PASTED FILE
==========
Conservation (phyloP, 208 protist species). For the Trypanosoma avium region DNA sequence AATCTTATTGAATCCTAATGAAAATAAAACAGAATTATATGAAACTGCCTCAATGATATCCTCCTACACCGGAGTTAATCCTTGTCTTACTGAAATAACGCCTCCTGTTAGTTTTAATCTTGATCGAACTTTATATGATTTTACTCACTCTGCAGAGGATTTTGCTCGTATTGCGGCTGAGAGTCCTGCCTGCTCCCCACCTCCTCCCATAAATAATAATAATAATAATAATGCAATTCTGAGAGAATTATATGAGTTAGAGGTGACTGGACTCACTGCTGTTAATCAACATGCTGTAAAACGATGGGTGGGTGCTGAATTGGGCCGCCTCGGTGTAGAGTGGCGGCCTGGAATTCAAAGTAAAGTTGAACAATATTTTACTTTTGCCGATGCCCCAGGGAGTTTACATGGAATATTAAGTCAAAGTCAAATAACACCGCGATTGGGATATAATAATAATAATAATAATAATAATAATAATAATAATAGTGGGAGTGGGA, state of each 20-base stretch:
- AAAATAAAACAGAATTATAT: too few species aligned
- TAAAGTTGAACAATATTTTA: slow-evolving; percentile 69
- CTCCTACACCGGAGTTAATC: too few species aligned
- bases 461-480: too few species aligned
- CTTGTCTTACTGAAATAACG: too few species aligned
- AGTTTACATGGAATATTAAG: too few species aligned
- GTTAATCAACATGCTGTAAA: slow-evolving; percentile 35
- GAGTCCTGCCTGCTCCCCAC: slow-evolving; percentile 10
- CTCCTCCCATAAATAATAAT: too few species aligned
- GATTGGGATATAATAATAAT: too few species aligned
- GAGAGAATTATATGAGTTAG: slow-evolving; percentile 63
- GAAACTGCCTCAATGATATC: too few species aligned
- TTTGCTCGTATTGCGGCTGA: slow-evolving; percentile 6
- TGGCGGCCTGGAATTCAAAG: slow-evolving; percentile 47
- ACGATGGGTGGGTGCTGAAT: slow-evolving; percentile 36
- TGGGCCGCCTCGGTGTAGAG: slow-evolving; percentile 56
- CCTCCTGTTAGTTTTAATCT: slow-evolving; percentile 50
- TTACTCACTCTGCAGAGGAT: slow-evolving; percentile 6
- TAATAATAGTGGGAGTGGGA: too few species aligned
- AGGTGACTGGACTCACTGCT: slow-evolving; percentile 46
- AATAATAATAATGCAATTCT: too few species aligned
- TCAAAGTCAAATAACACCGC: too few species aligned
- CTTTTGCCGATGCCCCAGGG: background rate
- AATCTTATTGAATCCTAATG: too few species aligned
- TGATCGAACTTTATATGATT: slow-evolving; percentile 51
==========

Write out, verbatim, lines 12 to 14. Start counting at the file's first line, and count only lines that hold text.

- GAGAGAATTATATGAGTTAG: slow-evolving; percentile 63
- GAAACTGCCTCAATGATATC: too few species aligned
- TTTGCTCGTATTGCGGCTGA: slow-evolving; percentile 6